Go back to the Modscan32 tool we have running on our Windows Server 2012 R2 VM. If you still have it connected to the Modbus PC Target, go to Connection->Disconnect, and the n Connect again. Let it make about 30 requests; it should take no longer than 30 seconds (look at the Number of Polls value).

Now, return to the BASE program in the NST VM, and view alerts related to the Modbus TCP – Unauthorized Read Request to a PLC signature.

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You should see many alerts, all with a payload similar to the following:

Compare the payloads of the various packets to the alert rule. You should see that they match.

Next, let’s use the Snort IDS to detect write requests from the Modscan32 program being sent to the Modbus PLC Target VM. The rule to detect write requests is as follows:

alert tcp !$MODBUS_CLIENT any -> $MODBUS_SERVER 502 (flow:from_client,established; content:”|00 00|”; offset:2; depth:2; pcre:”/[\S\s]{3}(\x05|\x06|\x0F|\x10|\x15|\x16)/iAR”; msg:”Modbus TCP – Unauthorized Write Request to a PLC”; reference:scada,1111007; classtype:bad-unknown; sid:1111007; rev:1; priority:1;)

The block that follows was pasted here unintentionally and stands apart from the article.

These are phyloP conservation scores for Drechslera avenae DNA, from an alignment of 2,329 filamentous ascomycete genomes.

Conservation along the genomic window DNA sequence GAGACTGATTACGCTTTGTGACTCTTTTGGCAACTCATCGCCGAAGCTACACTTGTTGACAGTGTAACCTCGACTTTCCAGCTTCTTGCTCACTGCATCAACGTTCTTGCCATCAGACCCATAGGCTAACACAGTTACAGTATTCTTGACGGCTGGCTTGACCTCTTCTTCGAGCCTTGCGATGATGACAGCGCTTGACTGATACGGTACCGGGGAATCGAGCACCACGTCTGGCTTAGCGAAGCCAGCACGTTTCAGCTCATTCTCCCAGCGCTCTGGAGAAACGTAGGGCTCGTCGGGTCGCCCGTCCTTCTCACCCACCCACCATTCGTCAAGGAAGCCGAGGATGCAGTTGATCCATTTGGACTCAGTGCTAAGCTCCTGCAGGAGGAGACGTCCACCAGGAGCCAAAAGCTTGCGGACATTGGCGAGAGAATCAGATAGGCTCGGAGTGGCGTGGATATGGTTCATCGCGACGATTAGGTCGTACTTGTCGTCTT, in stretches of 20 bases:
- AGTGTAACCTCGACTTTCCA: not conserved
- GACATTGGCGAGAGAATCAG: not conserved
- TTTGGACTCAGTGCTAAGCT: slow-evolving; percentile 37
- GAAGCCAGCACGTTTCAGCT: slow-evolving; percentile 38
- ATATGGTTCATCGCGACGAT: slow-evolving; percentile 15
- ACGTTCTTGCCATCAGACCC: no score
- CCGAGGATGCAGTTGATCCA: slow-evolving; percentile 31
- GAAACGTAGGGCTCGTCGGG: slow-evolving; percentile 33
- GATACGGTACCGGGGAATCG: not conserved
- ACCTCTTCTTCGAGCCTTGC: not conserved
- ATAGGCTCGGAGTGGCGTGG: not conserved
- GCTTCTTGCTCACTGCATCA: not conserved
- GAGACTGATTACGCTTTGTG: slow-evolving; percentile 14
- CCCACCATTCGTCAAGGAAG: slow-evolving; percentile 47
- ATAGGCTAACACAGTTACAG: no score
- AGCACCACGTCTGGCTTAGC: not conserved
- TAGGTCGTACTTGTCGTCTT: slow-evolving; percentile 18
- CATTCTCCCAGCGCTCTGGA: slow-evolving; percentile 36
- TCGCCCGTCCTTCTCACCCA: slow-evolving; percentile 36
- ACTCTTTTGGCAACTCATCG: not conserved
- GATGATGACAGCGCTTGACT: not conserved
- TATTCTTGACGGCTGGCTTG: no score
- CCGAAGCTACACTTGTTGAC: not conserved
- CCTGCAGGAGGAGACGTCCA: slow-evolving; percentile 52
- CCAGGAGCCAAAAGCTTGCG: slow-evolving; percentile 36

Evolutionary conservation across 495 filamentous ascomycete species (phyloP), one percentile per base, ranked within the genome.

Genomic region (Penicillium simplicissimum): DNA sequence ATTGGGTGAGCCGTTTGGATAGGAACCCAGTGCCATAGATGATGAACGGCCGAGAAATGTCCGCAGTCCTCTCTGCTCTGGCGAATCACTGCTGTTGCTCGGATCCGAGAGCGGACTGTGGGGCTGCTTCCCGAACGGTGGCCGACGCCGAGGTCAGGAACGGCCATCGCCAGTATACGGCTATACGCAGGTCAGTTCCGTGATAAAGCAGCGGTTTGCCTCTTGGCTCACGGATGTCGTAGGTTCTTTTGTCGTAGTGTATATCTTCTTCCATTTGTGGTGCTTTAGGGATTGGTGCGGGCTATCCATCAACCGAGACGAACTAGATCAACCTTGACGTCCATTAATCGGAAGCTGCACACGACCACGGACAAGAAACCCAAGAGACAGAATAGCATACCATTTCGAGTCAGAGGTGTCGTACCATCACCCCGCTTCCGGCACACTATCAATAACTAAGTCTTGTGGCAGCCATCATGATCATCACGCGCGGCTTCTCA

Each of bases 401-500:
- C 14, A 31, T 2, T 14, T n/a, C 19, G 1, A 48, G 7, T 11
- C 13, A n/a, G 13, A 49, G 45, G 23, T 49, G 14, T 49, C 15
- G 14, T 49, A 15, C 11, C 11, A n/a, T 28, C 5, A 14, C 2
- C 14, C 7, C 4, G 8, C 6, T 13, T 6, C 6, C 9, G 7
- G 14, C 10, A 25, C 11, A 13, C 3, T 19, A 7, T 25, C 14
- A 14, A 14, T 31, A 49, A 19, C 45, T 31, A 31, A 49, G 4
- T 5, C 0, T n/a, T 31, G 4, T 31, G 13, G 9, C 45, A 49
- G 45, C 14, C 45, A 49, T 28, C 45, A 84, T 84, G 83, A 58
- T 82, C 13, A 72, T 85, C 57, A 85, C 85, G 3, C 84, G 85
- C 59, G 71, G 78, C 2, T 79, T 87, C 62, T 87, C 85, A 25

Go back to the ModScan32 program. Make sure that 01: COIL STATUS is selected, and double-click on the first register, 00001: <1>. This will allow us to issue a request to write a value to the PLC:

Change the value from On to Off, or from Off to On, depending on its original setting. Try to repeat the same process for other registers, and now allow the ModScan32 program to poll the device. Now, return to the BASE program in the NST VM, and view alerts related to the Modbus TCP – Unauthorized Write Request to a PLC signature.

Compare the payloads of the signatures for when you set the value of a register to null verses when you set it to non-null. How does the Snort signature match for both cases?